structural-induction

structural-induction - Introduction to the Theory of...

This preview shows page 1. Sign up to view the full content.

This is the end of the preview. Sign up to access the rest of the document.

Unformatted text preview: Introduction to the Theory of Computation AZADEH FARZAN SPRING 2010 Tuesday, February 2, 2010 STRUCTURAL INDUCTION Tuesday, February 2, 2010 DEFINING SETS RECURSIVELY Deﬁne a set of objects: (i) deﬁne the smallest or smiplest object (or objects). (ii) deﬁne the ways in which larger or more complex objects can be built out of the smaller or simpler ones. Example: smallest set of simple expressions over x, y, z , call it E . (i) smiple objects: x, y, z ∈ E . (ii) more complex objects: if e1 , e2 ∈ E then so are (e1 + e2 ), (e1 − e2 ), (e1 × e2 ), and (e1 ÷ e2 ). Tuesday, February 2, 2010 CORRECTNESS Theorem. Let S be a set, B ⊆ S , m a positive integer, and f1 , . . . , fm be operators on S of arity k1 , . . . , km , respectively. There is a unique U ⊆ S such that: (a) B ⊆ U , (b) U is closed under f1 , . . . , fm , and (c) any subset of S that satisﬁes (a) and (b) contains U . Tuesday, February 2, 2010 U0 U1 U2 U3 ... =B = U0 ∪ set obtained by applying f1 , . . . , fm to elements in U0 = U1 ∪ set obtained by applying f1 , . . . , fm to elements in U1 = U2 ∪ set obtained by applying f1 , . . . , fm to elements in U1 Ui = Ui−1 ∪ set obtained by applying f1 , . . . , fm to elements in Ui−1 U0 ∪ U1 ∪ U2 ∪ · · · ∪ Ui ∪ . . . Tuesday, February 2, 2010 PRINCIPLE OF SET DEFINITION BY INDUCTION Let S be a set, B ⊆ S , m be a positive interger, and f1 , . . . , fm be operators on S of arity k1 , . . . , km respectively. Let ￿ ￿ if i = 0 if i > 0 Ui = B Ui−1 ∪ ￿￿ m j =1 {fj (a1 , . . . , akj ) : a1 , . . . akj ∈ Si−1 } ￿ Then i∈N Ui is the smallest subset of S that contains B and is closed under f1 , . . . , fm . Tuesday, February 2, 2010 STRUCTURAL INDUCTION To prove that every element of X (deﬁned inductively) has a certain property P : Basis: Prove that every smallest or smiplest element of X satisﬁes P . Induction Step: Prove that each of the (ﬁnitely many) ways of constructing larger or more complex elements out of t smaller or simpler ones preserves the property. Tuesday, February 2, 2010 EXAMPLE Example 1: well-balanced parentheses. Example 2: Binary Trees. Tuesday, February 2, 2010 ALTERNATIVE: COMPLETE INDUCTION How can we use complete induction instead of structural induction? • Deﬁne a measure for each element of the set. • Show by complete induction that every element with measure n has the property P . Tuesday, February 2, 2010 EXAMPLE example: well-balanced parentheses revisited: lp(e) = rp(e) example: binary threes revisited: nodes(T) ≤ 2h(T)+1 -1 Tuesday, February 2, 2010 READING Chapter 4. Tuesday, February 2, 2010 ...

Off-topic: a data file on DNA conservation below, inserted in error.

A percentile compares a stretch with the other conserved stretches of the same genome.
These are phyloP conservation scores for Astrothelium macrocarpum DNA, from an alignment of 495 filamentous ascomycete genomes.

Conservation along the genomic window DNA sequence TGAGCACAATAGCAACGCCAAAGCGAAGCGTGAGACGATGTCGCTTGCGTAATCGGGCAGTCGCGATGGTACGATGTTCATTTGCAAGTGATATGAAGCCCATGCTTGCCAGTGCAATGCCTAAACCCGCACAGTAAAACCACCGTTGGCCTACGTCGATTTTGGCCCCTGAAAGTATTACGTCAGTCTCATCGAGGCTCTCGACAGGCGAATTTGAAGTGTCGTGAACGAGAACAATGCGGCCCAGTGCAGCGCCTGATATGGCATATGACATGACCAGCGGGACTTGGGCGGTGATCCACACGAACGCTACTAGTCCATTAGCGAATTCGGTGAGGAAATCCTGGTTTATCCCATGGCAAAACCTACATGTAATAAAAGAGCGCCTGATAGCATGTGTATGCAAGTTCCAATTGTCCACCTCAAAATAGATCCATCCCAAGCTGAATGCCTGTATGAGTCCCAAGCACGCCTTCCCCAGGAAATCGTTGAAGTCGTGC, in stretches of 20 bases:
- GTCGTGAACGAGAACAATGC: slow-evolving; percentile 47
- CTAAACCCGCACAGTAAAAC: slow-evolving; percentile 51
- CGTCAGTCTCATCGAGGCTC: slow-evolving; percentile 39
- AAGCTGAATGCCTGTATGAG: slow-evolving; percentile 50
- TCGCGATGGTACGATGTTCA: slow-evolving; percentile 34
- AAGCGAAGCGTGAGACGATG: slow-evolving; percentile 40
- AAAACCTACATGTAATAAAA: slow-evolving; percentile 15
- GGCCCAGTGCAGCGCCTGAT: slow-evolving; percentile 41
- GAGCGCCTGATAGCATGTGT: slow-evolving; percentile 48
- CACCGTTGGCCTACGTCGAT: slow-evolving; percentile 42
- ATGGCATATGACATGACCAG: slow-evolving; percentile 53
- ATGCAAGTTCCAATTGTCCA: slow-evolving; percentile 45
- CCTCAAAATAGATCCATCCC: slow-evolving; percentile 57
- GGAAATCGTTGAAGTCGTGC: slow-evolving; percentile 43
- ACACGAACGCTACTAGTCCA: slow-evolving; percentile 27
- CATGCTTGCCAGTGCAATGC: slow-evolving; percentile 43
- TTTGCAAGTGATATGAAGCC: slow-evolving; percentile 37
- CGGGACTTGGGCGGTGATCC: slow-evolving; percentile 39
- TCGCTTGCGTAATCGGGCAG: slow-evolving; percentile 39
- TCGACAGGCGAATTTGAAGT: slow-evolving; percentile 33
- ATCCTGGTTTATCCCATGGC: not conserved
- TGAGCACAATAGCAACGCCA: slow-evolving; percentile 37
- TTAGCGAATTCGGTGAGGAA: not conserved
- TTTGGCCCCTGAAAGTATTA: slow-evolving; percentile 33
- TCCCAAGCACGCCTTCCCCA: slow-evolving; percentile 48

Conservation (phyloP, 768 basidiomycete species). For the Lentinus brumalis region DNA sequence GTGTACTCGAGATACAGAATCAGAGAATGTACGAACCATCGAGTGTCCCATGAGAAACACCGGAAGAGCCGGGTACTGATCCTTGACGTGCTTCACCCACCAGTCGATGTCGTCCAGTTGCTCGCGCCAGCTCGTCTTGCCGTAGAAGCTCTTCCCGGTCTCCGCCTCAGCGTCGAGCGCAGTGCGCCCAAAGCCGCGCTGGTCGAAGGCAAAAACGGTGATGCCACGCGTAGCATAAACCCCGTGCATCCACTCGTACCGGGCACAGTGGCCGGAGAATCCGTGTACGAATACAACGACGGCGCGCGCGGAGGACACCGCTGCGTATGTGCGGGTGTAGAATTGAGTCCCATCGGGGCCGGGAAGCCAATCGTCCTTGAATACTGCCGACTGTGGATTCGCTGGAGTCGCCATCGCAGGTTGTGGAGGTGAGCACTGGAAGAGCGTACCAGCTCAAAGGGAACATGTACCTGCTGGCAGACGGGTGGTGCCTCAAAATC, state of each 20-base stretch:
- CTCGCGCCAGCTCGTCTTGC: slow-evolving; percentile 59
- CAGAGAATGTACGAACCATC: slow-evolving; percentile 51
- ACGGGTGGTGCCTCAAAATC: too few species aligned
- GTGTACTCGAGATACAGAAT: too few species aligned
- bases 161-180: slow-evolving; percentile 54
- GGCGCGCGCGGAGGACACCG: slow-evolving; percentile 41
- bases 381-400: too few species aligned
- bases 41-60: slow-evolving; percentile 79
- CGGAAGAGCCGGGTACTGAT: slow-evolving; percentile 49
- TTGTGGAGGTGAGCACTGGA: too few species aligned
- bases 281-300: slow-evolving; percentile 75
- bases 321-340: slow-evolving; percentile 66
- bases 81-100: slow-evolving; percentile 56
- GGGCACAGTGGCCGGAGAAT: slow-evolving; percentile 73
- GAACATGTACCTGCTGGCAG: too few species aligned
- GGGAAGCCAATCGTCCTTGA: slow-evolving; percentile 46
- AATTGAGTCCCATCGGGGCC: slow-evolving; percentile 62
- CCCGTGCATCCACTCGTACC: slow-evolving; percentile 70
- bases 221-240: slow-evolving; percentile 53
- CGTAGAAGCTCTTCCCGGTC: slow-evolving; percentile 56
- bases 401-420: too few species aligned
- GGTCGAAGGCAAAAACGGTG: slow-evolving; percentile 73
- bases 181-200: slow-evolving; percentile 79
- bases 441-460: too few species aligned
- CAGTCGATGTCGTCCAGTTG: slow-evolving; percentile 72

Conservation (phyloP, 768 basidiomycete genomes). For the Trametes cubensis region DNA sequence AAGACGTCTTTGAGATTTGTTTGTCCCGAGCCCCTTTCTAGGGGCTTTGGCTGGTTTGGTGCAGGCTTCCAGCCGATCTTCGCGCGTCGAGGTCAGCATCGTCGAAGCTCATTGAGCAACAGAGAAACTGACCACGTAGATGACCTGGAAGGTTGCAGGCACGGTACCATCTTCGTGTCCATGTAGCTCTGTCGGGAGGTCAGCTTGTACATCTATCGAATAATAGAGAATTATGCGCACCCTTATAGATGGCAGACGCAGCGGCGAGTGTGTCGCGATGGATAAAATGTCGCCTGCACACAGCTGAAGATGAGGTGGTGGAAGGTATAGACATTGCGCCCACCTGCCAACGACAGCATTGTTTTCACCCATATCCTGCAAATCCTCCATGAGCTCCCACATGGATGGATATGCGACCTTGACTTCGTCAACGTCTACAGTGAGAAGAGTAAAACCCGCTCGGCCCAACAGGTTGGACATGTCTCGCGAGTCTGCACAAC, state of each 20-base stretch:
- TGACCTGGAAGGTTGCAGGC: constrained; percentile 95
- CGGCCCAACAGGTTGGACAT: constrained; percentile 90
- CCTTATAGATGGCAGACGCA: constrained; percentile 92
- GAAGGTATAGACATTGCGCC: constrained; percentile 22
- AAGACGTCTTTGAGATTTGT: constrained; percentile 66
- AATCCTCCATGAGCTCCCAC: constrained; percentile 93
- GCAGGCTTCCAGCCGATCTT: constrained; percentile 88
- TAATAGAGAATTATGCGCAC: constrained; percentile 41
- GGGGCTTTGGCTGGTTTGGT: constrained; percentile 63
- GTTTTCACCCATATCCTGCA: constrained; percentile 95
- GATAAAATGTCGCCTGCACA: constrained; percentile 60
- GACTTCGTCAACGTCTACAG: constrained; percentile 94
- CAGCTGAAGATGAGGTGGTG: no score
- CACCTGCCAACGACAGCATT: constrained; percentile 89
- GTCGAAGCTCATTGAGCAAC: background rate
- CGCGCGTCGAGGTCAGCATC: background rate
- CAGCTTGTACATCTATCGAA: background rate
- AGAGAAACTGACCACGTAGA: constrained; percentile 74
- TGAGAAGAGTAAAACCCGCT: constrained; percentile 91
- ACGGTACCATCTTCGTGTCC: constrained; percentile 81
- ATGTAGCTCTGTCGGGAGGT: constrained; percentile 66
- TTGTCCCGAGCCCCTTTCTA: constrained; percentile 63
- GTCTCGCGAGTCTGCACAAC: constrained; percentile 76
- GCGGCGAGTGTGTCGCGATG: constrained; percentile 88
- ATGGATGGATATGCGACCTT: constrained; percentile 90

View Full Document

This note was uploaded on 04/11/2010 for the course CSC CSC236 taught by Professor Farzanazadeh during the Spring '10 term at University of Toronto.

Ask a homework question - tutors are online